I have left several terms untranslated. So to make things more clear, I explain what they are. Penha is a neighborhood in Northern region of the city of Rio de Janeiro, it is well known as one of the samba birthplaces and also famous for its baroque church, which somehow still stands amidst the ocean of favelas surrounding it. It is one of the great landmarks of Rio. Morro do Vintém is a hill in Niterói, the city located opposed to Rio de Janeiro on the other side of Baía de Guanabara, and Pindura Saia is a community located in Morro da Mangueira, also in the city of Rio, which is, of course, one of Rio de Janeiro mainstays at samba music and history. So the first verses are a kind of invocation of the Brazilian samba tradition.

Batucada is the drum rhythm of samba and other Brazilian dances. One of its instruments is the pandeiro, which appears not only in samba but also on other kinds of music derivated from it, such as chorinho. Cuscuz (the same as couscous), acarajé and abará (the same as an acarajé, but as the other is fried, this one is cooked) are all typical culinary dishes from Bahia. Bahia, located in Northeastern Brazil, has a very distinctive culture and so those dishes represent some kind of typical Brazilian gastronomy. They are all very spiced, if you had the chance to taste one. Pastorinhas is short for a female shepherd, but in the context it indicates female dancers, as old street carnival in Rio used to have. The word is used in this sense in the famous João de Barros and Noel Rosa’s marchinha entitled – justly – “As Pastorinhas“. The terreiros mentioned in the chorus indicate the place where samba was/is traditionally played. They are squared opened buildings with its floor covered in dirt. The word also means the place where candomblé takes place, and candomblé is also called sometimes batuque in casual Brazilian Portuguese. So there’s always a second meaning hidden behind the surface…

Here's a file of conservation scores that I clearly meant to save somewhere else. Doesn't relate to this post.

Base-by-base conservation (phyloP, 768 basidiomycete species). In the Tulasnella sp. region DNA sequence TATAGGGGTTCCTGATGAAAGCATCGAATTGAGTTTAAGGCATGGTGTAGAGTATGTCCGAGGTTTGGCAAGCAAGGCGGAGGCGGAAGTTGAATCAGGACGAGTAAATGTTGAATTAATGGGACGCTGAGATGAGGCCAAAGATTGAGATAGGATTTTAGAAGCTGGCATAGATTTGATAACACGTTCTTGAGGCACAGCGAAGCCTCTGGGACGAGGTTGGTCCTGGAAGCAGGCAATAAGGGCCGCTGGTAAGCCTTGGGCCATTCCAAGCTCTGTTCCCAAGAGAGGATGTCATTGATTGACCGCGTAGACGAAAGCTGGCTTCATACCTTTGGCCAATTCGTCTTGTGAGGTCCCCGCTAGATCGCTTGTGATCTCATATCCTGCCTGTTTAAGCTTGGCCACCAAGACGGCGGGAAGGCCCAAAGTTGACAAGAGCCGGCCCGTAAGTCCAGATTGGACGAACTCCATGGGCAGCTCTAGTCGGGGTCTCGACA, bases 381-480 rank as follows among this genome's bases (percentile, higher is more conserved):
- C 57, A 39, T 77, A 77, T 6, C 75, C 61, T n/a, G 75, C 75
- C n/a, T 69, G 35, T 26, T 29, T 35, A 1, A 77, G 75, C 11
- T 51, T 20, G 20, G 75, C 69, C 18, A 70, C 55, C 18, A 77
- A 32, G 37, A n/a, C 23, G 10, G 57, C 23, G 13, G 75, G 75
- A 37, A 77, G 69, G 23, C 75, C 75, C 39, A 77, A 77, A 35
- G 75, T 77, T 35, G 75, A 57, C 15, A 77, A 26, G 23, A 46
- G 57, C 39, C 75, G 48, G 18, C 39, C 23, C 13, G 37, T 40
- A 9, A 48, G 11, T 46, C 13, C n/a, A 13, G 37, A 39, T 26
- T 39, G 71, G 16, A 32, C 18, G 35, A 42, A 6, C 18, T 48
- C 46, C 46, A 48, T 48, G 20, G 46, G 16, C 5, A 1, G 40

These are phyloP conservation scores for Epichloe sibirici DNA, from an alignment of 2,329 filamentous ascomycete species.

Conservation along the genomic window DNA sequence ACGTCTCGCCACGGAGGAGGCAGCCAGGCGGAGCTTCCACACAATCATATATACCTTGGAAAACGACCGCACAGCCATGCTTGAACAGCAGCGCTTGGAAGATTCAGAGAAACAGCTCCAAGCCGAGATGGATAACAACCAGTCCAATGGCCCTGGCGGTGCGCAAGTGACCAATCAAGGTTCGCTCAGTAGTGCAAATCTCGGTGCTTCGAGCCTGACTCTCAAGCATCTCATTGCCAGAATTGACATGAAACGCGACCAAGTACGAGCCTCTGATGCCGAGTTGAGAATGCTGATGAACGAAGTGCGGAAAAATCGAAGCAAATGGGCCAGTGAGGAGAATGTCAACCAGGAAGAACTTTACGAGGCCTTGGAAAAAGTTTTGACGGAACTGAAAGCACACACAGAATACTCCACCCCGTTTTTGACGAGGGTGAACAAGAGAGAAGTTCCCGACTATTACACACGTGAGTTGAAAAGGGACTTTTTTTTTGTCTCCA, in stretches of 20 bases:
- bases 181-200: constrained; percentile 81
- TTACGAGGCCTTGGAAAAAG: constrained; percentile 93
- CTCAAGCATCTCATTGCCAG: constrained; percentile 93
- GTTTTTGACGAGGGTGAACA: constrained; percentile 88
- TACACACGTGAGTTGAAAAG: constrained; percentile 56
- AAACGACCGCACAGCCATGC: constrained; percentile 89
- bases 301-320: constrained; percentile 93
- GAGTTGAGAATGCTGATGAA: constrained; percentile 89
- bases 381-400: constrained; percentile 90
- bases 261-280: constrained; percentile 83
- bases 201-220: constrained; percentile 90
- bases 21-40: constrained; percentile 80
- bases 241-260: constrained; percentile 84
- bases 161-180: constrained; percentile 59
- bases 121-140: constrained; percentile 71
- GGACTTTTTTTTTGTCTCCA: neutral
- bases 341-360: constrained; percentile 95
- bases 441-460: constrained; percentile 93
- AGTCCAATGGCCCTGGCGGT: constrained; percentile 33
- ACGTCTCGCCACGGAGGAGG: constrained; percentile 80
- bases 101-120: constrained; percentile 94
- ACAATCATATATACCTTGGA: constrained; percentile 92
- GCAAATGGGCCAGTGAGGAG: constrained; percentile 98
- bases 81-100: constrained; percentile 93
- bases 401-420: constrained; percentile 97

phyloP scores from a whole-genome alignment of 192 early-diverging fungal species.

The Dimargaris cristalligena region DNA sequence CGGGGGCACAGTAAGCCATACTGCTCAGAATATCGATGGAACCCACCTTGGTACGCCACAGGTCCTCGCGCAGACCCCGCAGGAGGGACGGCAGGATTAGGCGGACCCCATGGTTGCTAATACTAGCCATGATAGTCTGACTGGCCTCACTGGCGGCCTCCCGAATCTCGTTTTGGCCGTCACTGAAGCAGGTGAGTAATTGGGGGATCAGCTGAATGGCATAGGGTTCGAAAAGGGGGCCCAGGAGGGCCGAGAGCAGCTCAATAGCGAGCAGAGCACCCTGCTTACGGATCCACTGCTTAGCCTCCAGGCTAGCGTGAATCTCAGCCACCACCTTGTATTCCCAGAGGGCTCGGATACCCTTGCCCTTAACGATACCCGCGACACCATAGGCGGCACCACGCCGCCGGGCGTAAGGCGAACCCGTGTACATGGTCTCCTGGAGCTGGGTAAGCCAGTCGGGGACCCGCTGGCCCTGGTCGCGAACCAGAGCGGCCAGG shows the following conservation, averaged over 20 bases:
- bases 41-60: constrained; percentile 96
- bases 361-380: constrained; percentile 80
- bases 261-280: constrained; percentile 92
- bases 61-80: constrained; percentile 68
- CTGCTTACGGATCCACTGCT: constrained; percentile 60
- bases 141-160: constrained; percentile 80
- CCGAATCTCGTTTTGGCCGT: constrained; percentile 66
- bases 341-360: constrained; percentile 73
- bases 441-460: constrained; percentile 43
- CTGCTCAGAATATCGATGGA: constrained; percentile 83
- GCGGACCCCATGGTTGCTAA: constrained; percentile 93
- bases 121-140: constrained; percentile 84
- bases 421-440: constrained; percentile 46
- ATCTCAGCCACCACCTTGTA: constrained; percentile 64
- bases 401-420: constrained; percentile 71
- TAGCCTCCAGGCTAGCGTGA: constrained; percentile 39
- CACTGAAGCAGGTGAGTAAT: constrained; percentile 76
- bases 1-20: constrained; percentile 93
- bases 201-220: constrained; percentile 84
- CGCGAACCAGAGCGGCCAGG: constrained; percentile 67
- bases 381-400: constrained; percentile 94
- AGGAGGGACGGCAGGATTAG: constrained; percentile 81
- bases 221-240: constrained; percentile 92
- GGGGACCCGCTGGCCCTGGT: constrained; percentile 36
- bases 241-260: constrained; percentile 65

In the following video you can listen to a earlier recording of Brasil Pandeiro:

Anúncios

#5 – Novos Baianos – Tinindo Trincando

from Acabou Chorare (Som Livre, 1972)

Original Portuguese lyrics:

Eu vou assim
E venho assim
Eu vou assim
E venho assim

Porque quem invade não
Não chega não
Chega não porque pera aí
Sou mesmo assim
Sou mesmo assim
Sou mesmo assim
Assim

Um dia assim
Um dia assado
Um dia assim
No duro tinindo tinindo trincando

Translated ones:

I go just like that
I come just like that
I go just like that
I come just like that